Advice to Ministers – Hannah Whitall Smith

Here is sound advice written to ministers, but really it’s good for any situation.

“Years ago I came across this sentence in an old book:

‘Never indulge, at the close of an action, in any self-reflective acts of any kind, whether of self-congratulation or of self-despair. Forget the things that are behind, the moment they are past, leaving them with God.’

This has been of unspeakable value to me. When the temptation comes, as it mostly does to every worker after the performance of any service, to indulge in these reflections, either of one sort or the other, I turn from them at once and positively refuse to think about my work at all, leaving it with the Lord to overrule the mistakes, and to bless it as he chooses. I believe that would be far fewer “blue Mondays” for ministers of the Gospel than there are now if they would adopt this plan; and I am sure all workers would find their work far less wearing.”

–Hannah Whitall Smith – The Christian’s Secret of a Happy Life

I find this to be true mostly because I am capable of a lot of worry and despair after preaching on Sunday, or other events I help lead in ministry. “Did I say the right thing?” “I could have presented that in a more compassionate way.” “I don’t think anyone really understood what I was saying.” “I don’t think I understood what I was talking about…”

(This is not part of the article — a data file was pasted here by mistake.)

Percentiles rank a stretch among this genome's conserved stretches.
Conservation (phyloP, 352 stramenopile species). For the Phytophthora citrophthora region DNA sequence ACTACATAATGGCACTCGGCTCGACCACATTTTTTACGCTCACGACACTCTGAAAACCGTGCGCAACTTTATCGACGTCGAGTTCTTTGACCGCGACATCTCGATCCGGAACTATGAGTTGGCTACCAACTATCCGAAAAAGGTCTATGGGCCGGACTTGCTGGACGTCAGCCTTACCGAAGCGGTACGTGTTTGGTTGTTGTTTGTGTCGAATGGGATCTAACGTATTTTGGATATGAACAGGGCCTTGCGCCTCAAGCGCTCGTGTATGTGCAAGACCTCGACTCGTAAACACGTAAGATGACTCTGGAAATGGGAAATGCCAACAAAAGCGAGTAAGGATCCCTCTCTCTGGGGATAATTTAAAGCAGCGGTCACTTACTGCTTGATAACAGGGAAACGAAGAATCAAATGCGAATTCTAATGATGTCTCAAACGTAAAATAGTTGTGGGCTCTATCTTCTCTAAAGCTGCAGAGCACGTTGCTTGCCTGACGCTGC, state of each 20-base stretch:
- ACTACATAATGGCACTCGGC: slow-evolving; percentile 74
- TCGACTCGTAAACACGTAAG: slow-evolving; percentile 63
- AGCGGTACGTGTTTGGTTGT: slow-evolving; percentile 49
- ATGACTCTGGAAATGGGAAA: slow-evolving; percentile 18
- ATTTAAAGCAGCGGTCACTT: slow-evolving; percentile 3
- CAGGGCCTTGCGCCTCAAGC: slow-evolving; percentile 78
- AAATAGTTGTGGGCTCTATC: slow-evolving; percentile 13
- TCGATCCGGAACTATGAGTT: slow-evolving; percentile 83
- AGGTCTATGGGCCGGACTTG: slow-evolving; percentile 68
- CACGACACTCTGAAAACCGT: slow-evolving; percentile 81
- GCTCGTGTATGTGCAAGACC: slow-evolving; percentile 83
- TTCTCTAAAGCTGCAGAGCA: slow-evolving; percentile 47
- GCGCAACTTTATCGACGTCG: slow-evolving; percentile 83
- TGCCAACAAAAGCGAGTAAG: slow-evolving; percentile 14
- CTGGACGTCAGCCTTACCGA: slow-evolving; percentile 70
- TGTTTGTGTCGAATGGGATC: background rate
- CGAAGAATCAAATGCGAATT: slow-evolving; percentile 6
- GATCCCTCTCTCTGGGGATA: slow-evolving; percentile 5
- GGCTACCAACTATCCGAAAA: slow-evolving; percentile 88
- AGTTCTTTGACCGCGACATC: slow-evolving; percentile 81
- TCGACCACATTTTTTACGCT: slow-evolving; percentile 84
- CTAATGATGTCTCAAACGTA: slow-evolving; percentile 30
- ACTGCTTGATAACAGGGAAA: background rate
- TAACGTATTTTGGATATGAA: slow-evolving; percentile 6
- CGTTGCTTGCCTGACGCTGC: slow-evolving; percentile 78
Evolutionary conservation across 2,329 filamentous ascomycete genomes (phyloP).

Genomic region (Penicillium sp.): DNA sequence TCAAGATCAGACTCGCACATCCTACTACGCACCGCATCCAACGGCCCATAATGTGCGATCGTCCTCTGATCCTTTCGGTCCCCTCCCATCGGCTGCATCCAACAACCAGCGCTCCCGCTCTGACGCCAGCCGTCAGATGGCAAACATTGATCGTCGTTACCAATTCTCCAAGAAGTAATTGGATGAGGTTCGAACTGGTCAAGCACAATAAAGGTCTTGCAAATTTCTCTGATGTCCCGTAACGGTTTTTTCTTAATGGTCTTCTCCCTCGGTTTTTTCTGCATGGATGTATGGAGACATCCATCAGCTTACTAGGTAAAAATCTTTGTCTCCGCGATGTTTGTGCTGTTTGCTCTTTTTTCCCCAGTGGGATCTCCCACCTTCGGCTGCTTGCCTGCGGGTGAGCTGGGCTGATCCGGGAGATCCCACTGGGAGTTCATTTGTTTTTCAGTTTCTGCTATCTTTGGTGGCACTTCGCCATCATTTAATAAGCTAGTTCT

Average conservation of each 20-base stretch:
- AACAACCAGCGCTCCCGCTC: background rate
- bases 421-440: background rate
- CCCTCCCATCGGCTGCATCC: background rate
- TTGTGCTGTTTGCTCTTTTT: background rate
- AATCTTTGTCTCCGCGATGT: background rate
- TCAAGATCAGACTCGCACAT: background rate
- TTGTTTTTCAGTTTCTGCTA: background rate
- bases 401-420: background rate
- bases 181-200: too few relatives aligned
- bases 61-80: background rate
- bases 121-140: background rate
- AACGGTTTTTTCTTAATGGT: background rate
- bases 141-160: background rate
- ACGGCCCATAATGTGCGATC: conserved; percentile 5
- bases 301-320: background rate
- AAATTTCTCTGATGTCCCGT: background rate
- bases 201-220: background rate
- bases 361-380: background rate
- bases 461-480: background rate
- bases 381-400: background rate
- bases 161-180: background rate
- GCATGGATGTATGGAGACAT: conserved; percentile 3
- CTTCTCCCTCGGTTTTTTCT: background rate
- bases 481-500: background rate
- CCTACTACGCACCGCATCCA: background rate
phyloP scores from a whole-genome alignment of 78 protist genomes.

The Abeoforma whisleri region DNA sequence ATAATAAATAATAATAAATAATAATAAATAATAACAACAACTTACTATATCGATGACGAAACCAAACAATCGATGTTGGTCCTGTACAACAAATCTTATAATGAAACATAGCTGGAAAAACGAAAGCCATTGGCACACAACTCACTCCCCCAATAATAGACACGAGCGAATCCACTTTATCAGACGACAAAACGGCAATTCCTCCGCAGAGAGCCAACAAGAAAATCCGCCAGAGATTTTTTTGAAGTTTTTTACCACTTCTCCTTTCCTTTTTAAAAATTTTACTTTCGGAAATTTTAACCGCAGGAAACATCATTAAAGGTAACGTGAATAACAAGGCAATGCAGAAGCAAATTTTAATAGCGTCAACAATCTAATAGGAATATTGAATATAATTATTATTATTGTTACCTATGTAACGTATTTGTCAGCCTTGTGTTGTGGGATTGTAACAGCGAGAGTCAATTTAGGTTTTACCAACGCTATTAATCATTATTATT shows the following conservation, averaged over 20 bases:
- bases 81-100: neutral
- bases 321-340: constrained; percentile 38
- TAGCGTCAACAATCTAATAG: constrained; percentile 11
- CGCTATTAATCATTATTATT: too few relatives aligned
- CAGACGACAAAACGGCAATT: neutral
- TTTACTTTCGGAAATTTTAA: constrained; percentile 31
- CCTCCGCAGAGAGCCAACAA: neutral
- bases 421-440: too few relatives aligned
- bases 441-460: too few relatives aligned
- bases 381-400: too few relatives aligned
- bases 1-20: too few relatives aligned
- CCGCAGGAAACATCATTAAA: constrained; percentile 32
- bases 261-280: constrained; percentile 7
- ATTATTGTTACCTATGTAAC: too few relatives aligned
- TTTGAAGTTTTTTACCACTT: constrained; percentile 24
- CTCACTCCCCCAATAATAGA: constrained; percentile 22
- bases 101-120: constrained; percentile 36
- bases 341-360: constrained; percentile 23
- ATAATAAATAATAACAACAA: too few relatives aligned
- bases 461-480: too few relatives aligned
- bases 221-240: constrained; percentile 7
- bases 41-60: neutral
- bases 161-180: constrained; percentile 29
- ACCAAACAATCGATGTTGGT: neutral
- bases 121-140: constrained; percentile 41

I don’t think she is saying to be unreflective, it is important to think about the work you do, how it connects to your vocation, why you do it, but there is a difference here between “self-awareness” and “judgement.” She is calling for a non-judgmental finish to our work and I think this is right. To be self-aware, present in that moment, awake to what is alive and/or dead in you while do that work is another thing.

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Wess

...is the William R. Roger Director of Friends Center and Quaker Studies at Guilford College in Greensboro, NC., PhD in Intercultural Studies from Fuller Theological Seminary, served as a "released minister" at Camas Friends Church, and father of three. He enjoys sketchnoting, sharing conversation over coffee with a friend, listening to vinyl and writing creative nonfiction.

2 thoughts on “Advice to Ministers – Hannah Whitall Smith”

  1. I have always enjoyed Hannah Whitall Smith and think her wisdom is too little appreciated today. It is certainly true that agonizing over things that are past is unproductive, although reflection is not.

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